The Nutrition Committee of the American Academy of Pediatrics recommends that solid foods be started within four and six months of age, and I agree. Introducing solid foods too soon could cause problems such as vomiting, diarrhea, and even food allergies later on. There are a number of signs you can use to help you decide when your baby should start solids. If his birth weight has at least doubled or has reached fifteen pounds, it’s probably time to bring out the feeding spoon. Other signs would be a breast fed baby who requires and demands more and more frequent feedings, oftener than every three hours; a formula fed baby who drinks more than one quart of milk per day; and a baby who seems hungry all the time and is never satisfied. Most babies are ready for solids at around four to five months of age. I would not recommend that any baby be started before three months.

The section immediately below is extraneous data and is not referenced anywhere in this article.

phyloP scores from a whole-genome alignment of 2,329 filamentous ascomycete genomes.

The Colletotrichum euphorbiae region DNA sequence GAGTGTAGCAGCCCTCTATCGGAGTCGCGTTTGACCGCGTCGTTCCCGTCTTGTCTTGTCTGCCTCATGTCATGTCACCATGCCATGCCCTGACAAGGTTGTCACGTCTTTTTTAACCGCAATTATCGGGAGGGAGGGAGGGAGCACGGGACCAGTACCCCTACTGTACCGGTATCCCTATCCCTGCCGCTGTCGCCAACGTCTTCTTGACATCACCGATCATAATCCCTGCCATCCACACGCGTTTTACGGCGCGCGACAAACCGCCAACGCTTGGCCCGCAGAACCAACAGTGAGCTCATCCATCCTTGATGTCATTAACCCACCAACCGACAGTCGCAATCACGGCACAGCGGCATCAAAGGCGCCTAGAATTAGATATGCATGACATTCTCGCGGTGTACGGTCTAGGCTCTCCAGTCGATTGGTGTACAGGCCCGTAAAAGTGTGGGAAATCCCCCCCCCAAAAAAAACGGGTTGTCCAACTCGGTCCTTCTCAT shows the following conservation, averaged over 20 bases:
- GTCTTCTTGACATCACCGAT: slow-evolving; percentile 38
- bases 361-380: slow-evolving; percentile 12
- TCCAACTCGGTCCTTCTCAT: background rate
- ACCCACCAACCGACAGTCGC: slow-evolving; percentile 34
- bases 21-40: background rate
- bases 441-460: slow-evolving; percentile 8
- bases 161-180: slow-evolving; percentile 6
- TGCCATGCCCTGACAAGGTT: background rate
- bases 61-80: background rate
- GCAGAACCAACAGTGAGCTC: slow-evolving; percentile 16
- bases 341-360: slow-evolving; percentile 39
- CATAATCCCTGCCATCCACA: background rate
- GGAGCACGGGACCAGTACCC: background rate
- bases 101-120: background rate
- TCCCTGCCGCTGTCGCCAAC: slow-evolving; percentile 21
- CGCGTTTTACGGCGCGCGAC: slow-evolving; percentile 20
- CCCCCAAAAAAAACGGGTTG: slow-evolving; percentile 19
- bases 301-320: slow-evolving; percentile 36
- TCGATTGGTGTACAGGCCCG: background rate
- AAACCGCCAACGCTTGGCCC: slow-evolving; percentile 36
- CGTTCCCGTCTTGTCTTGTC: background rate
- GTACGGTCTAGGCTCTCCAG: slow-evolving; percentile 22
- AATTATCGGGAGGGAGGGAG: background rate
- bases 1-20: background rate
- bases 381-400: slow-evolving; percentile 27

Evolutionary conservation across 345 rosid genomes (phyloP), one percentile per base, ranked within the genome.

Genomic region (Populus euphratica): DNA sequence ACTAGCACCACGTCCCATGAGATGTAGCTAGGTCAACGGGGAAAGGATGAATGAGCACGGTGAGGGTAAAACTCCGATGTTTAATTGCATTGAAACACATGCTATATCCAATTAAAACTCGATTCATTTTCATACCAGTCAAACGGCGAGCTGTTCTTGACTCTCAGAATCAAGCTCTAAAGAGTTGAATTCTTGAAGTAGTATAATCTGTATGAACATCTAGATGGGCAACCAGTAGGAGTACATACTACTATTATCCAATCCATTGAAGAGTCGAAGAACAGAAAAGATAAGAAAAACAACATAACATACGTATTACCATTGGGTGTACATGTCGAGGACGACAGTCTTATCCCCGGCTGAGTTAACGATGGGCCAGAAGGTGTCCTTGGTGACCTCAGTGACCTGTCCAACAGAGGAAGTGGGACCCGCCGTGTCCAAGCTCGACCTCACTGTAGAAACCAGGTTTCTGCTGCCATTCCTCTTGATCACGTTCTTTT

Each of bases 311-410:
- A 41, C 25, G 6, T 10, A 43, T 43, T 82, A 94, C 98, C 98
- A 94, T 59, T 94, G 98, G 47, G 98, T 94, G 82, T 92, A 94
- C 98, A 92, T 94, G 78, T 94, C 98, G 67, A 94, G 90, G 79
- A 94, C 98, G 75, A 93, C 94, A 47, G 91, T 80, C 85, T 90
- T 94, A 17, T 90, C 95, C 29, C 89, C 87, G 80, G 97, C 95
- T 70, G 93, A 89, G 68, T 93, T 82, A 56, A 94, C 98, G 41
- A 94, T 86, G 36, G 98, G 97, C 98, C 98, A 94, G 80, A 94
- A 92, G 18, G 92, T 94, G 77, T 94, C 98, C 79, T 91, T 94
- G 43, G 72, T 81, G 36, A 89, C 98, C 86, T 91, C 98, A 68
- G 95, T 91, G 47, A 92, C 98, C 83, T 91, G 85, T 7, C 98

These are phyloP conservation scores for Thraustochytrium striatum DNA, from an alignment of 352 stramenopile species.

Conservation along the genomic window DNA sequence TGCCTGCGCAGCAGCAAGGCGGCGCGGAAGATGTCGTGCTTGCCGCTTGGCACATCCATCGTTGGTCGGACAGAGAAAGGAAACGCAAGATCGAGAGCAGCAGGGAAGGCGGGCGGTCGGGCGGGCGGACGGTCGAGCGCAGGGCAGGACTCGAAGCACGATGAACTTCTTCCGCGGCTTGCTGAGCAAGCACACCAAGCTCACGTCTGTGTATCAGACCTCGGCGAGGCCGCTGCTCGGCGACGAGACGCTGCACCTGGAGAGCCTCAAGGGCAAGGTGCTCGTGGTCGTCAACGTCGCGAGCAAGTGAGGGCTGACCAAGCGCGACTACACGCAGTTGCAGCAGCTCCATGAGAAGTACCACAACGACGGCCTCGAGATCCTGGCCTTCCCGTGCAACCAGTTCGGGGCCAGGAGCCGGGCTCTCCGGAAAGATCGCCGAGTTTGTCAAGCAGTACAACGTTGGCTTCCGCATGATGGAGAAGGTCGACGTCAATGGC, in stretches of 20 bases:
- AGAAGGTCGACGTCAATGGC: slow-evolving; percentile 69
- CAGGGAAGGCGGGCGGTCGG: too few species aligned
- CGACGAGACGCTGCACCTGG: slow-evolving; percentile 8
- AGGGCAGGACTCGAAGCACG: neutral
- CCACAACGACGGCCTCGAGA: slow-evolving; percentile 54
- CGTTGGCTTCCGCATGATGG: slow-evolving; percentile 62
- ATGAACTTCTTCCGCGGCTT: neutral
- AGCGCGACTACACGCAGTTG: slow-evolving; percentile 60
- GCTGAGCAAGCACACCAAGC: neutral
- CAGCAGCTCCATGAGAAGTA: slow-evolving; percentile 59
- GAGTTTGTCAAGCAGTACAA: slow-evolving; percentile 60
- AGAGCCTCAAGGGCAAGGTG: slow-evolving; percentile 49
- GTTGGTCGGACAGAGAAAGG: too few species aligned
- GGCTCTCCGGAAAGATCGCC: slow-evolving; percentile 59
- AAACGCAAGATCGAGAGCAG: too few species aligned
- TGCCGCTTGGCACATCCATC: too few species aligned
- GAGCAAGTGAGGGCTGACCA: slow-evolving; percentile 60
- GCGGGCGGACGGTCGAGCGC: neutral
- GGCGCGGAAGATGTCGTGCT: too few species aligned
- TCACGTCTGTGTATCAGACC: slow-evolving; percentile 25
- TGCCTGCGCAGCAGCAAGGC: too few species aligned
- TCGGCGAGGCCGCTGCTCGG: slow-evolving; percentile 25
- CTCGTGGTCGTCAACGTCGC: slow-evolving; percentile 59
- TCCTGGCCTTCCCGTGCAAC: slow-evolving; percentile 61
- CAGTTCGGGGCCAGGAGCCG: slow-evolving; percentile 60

Dr. Alvin Eden is chairman of the department of pediatrics at Wyckoff Heights Hospital in Brooklyn and associate clinical professor of pediatrics at Cornell University Medical Center. Dr. Eden has authored several books including “Positive Parenting” and “Healthy Kids”.